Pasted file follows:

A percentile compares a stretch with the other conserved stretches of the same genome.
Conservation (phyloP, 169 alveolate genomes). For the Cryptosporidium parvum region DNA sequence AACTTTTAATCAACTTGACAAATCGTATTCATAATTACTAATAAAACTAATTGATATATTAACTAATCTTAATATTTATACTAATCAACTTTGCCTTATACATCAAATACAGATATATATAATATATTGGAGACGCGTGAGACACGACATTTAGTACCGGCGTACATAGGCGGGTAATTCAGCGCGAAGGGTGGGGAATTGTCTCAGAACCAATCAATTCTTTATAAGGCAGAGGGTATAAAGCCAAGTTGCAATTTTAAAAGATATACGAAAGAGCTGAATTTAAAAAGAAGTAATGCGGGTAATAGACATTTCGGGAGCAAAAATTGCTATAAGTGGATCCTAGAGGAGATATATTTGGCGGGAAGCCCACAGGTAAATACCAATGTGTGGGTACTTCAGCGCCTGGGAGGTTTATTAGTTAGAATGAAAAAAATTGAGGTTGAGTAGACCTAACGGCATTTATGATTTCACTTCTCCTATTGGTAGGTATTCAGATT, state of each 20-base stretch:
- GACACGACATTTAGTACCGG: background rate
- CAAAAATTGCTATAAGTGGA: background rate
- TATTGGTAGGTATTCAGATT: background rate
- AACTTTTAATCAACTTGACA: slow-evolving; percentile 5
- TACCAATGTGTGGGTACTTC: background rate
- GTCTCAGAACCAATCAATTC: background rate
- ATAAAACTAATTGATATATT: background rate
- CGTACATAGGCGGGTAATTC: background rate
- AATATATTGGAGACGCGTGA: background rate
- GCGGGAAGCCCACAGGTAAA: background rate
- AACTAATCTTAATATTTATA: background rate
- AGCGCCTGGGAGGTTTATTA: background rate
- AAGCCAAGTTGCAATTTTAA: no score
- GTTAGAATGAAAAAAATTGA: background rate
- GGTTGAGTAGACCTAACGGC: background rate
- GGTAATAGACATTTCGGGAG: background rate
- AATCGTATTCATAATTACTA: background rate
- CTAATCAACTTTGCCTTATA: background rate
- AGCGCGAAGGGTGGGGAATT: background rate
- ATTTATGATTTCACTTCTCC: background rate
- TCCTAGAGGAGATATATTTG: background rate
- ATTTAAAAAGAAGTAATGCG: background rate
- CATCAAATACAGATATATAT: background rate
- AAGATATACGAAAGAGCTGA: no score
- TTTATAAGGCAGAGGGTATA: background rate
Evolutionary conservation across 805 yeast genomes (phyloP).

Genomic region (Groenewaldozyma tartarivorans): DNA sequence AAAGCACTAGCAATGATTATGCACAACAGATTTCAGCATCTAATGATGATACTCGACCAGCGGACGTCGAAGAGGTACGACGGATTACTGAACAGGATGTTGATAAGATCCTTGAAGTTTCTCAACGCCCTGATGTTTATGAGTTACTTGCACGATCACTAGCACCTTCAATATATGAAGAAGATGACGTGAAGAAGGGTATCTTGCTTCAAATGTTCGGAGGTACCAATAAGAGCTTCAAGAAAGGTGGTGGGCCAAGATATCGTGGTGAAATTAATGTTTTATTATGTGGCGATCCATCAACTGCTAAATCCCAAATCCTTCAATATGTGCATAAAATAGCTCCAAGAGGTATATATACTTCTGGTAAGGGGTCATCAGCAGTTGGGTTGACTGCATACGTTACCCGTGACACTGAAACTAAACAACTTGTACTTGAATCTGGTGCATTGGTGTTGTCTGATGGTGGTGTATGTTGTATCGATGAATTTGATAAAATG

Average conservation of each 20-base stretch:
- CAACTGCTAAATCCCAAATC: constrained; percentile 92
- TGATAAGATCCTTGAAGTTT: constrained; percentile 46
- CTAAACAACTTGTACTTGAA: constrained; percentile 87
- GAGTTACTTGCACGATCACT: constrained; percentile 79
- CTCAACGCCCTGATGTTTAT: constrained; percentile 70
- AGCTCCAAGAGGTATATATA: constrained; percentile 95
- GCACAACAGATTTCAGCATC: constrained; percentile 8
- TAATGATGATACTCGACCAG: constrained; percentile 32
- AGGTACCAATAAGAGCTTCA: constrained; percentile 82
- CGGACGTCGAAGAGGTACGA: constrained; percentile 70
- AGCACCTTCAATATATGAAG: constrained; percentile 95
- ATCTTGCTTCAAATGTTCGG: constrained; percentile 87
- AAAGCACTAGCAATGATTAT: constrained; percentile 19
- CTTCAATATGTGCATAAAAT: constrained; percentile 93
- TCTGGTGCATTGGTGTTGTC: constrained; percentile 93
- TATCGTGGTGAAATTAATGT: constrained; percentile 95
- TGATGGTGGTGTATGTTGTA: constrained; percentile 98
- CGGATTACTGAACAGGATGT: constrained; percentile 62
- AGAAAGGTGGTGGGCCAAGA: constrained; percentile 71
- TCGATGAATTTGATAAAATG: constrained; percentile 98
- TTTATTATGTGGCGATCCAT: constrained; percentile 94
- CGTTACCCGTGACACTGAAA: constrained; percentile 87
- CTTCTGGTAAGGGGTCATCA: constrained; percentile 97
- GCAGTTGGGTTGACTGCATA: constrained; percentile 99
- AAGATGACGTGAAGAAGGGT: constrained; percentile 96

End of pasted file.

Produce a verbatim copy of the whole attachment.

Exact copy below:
A percentile compares a stretch with the other conserved stretches of the same genome.
Conservation (phyloP, 169 alveolate genomes). For the Cryptosporidium parvum region DNA sequence AACTTTTAATCAACTTGACAAATCGTATTCATAATTACTAATAAAACTAATTGATATATTAACTAATCTTAATATTTATACTAATCAACTTTGCCTTATACATCAAATACAGATATATATAATATATTGGAGACGCGTGAGACACGACATTTAGTACCGGCGTACATAGGCGGGTAATTCAGCGCGAAGGGTGGGGAATTGTCTCAGAACCAATCAATTCTTTATAAGGCAGAGGGTATAAAGCCAAGTTGCAATTTTAAAAGATATACGAAAGAGCTGAATTTAAAAAGAAGTAATGCGGGTAATAGACATTTCGGGAGCAAAAATTGCTATAAGTGGATCCTAGAGGAGATATATTTGGCGGGAAGCCCACAGGTAAATACCAATGTGTGGGTACTTCAGCGCCTGGGAGGTTTATTAGTTAGAATGAAAAAAATTGAGGTTGAGTAGACCTAACGGCATTTATGATTTCACTTCTCCTATTGGTAGGTATTCAGATT, state of each 20-base stretch:
- GACACGACATTTAGTACCGG: background rate
- CAAAAATTGCTATAAGTGGA: background rate
- TATTGGTAGGTATTCAGATT: background rate
- AACTTTTAATCAACTTGACA: slow-evolving; percentile 5
- TACCAATGTGTGGGTACTTC: background rate
- GTCTCAGAACCAATCAATTC: background rate
- ATAAAACTAATTGATATATT: background rate
- CGTACATAGGCGGGTAATTC: background rate
- AATATATTGGAGACGCGTGA: background rate
- GCGGGAAGCCCACAGGTAAA: background rate
- AACTAATCTTAATATTTATA: background rate
- AGCGCCTGGGAGGTTTATTA: background rate
- AAGCCAAGTTGCAATTTTAA: no score
- GTTAGAATGAAAAAAATTGA: background rate
- GGTTGAGTAGACCTAACGGC: background rate
- GGTAATAGACATTTCGGGAG: background rate
- AATCGTATTCATAATTACTA: background rate
- CTAATCAACTTTGCCTTATA: background rate
- AGCGCGAAGGGTGGGGAATT: background rate
- ATTTATGATTTCACTTCTCC: background rate
- TCCTAGAGGAGATATATTTG: background rate
- ATTTAAAAAGAAGTAATGCG: background rate
- CATCAAATACAGATATATAT: background rate
- AAGATATACGAAAGAGCTGA: no score
- TTTATAAGGCAGAGGGTATA: background rate
Evolutionary conservation across 805 yeast genomes (phyloP).

Genomic region (Groenewaldozyma tartarivorans): DNA sequence AAAGCACTAGCAATGATTATGCACAACAGATTTCAGCATCTAATGATGATACTCGACCAGCGGACGTCGAAGAGGTACGACGGATTACTGAACAGGATGTTGATAAGATCCTTGAAGTTTCTCAACGCCCTGATGTTTATGAGTTACTTGCACGATCACTAGCACCTTCAATATATGAAGAAGATGACGTGAAGAAGGGTATCTTGCTTCAAATGTTCGGAGGTACCAATAAGAGCTTCAAGAAAGGTGGTGGGCCAAGATATCGTGGTGAAATTAATGTTTTATTATGTGGCGATCCATCAACTGCTAAATCCCAAATCCTTCAATATGTGCATAAAATAGCTCCAAGAGGTATATATACTTCTGGTAAGGGGTCATCAGCAGTTGGGTTGACTGCATACGTTACCCGTGACACTGAAACTAAACAACTTGTACTTGAATCTGGTGCATTGGTGTTGTCTGATGGTGGTGTATGTTGTATCGATGAATTTGATAAAATG

Average conservation of each 20-base stretch:
- CAACTGCTAAATCCCAAATC: constrained; percentile 92
- TGATAAGATCCTTGAAGTTT: constrained; percentile 46
- CTAAACAACTTGTACTTGAA: constrained; percentile 87
- GAGTTACTTGCACGATCACT: constrained; percentile 79
- CTCAACGCCCTGATGTTTAT: constrained; percentile 70
- AGCTCCAAGAGGTATATATA: constrained; percentile 95
- GCACAACAGATTTCAGCATC: constrained; percentile 8
- TAATGATGATACTCGACCAG: constrained; percentile 32
- AGGTACCAATAAGAGCTTCA: constrained; percentile 82
- CGGACGTCGAAGAGGTACGA: constrained; percentile 70
- AGCACCTTCAATATATGAAG: constrained; percentile 95
- ATCTTGCTTCAAATGTTCGG: constrained; percentile 87
- AAAGCACTAGCAATGATTAT: constrained; percentile 19
- CTTCAATATGTGCATAAAAT: constrained; percentile 93
- TCTGGTGCATTGGTGTTGTC: constrained; percentile 93
- TATCGTGGTGAAATTAATGT: constrained; percentile 95
- TGATGGTGGTGTATGTTGTA: constrained; percentile 98
- CGGATTACTGAACAGGATGT: constrained; percentile 62
- AGAAAGGTGGTGGGCCAAGA: constrained; percentile 71
- TCGATGAATTTGATAAAATG: constrained; percentile 98
- TTTATTATGTGGCGATCCAT: constrained; percentile 94
- CGTTACCCGTGACACTGAAA: constrained; percentile 87
- CTTCTGGTAAGGGGTCATCA: constrained; percentile 97
- GCAGTTGGGTTGACTGCATA: constrained; percentile 99
- AAGATGACGTGAAGAAGGGT: constrained; percentile 96